Vertical gardens and green walls are enjoying hearty resurgence thanks to the greening of outdoor urban areas, and indoor spaces. Living walls, trellises, vine covered arbors, wall gardens—these structures are all being used to integrate and coexist with architecture, especially in areas lacking access to nature. Though not a new idea (just look at the European wall gardens and ivy-covered cottages), we continue to uncover the enormous benefits of greenery on our health and environment. Updates to materials and modern aesthetics are taking the vertical gardens of the past and integrating them into the spaces and architecture of today.
Above: Classic green walls have beautified exterior walls of European buildings for centuries, like this one in an ancient village in France.
Above: A modern-day version of a European green wall designed by Patrick Blanc, at the CaixaForum museum and cultural center in Madrid, Spain.
Nature as Art
The most obvious benefit of a vertical garden is the captivating visual affect when architecture and greenery integrate. While the motivations behind vertical gardens range from art and design to more practical applications like privacy, the outcome is always something beautiful and inviting. Patrick Blanc, a French botanist and modern innovator of the green wall, is renowned for his lush, sculptural wall gardens that grace buildings around the world. Nature as art is growing in popularity as the desire for natural, functional spaces increases in urban areas.
Above: A Madagascar Jasmine integrates with an Ina Wall Trellis in Venice Beach, California, creating a green wall that looks like a modern organic tapestry.
Growing up instead of out saves space in tight urban areas; garden structures like arbors and trellises can create drama and a sense of seclusion, or bring height and depth to small spaces. Vertical greenery can hide unsightly structures, create privacy screens, and even block noise. Practically speaking, trellises employ the useful beauty of clinging vines without the adherence to the building walls (this can weaken the structure). Today, planned and purposeful vertical gardens make use of artists, designers, landscape architects, architects, and irrigation consultants to best utilize space and native plants.
Above: The Purple Hyacinth Bean proves a gorgeous choice for this weathered steel Ina Wall Trellis. Showy flowers and colorful pods create a vertical garden tapestry attractive to butterflies and bees.
Stanley Hart White (brother of E.B. White) was a professor of Landscape Architecture at the University of Illinois and the inventor of the green wall. His original creation was called “Botanical Bricks” and since Hart's invention, we have observed the enormous environmental benefits of greenery in urban spaces and use has exploded in the last decade.
On the outside of buildings, a layer of vegetation can both protect and insulate a building from the elements and help regulate temperature by cooling and shading the area. The garden may additionally be used to filter water, grow food sources, or sustain a variety of plants, pollinators, insects, and bird species. Within an urban area, green walls and vertical gardens reduce heat build up called insolation, block out noise, increase real estate value, and scrub the air of pollution and CO2. Indoors, vertical gardens improve physical and mental health by removing VOCs and other harmful toxins from the air, as well as tapping into the positive connection between nature and wellbeing.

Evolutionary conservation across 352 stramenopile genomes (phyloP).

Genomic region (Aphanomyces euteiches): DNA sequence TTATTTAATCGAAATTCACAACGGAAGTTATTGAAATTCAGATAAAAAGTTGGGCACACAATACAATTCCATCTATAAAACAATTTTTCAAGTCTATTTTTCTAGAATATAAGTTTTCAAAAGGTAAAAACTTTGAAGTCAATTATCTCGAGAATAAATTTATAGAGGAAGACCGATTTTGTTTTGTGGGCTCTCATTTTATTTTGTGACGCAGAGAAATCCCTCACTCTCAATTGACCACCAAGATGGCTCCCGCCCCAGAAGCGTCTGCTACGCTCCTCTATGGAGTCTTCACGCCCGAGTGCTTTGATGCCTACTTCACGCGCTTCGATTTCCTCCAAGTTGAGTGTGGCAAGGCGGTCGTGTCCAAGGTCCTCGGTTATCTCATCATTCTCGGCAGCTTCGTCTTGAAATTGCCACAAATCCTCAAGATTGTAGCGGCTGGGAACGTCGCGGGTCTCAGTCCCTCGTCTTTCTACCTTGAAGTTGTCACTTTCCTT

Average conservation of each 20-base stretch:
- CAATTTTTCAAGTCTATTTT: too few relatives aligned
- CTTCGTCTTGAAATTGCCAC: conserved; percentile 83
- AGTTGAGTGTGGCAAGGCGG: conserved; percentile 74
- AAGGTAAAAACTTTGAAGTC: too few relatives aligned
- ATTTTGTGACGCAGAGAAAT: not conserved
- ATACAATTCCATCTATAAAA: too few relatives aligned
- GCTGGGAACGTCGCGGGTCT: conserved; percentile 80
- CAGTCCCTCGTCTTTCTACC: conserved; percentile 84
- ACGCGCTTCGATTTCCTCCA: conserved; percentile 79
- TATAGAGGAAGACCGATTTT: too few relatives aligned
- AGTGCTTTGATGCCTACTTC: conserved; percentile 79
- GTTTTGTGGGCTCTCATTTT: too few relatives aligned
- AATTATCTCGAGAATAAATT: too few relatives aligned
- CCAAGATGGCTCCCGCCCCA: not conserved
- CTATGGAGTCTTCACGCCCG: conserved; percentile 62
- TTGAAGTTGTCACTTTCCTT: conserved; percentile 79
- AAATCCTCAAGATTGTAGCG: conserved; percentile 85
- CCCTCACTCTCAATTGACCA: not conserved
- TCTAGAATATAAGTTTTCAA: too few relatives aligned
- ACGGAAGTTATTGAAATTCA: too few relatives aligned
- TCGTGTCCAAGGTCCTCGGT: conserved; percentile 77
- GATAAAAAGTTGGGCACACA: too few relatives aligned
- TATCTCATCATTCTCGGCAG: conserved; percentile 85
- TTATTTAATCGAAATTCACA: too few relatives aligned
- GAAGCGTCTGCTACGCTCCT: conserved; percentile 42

Above: An edible grapevine is trained to grow up and over a Gracie Modern Arbor in the test gardens of Sunset Magazine.
Productive harvests & practical gardening
Accessibility is another important advantage of vertical garden. Connecting with nature has positive effects on everyone (and proven especially beneficial for those in healthcare facilities). Both plants and people benefit from elevating plants off the ground.
Garden structures like trellises, arbors, tipis, and arches lift plants off the ground to a height accessible to those who cannot bend down, making the plants easier for everyone to harvest and enjoy. In addition, harvests will be more productive and healthy; plants get more sun and concentrated energy for producing food when off the ground with better circulation and fewer pests. Vertical gardens make the most of small spaces, so you can grow a bounty of food even on small square footage (or in the case of our wall trellises, almost no square footage). These same structures can also create microclimates that suit sun-loving plants above and shade-loving plants below, as well as provide shade and refuge for people and animals.
Above: A San Juan Melon is trained to grow vertically over our Gracie Modern Arbor in a greenhouse food forest in Austin, Texas. Elevating the edible plant makes it more productive and harvesting the fruit is easier.Our steel trellises, tipis, and arbors are engineered for stability and scale, and modernized for today’s environmental and structural needs. TerraTrellis designs work in almost any setting or space because we believe everyone should reap the valuable benefits and beauty of vertical gardens.
Above: Toki Bubble Trellises support ornamental vines in this organic veggie and herb garden in Martha's Vineyard, Massachusetts.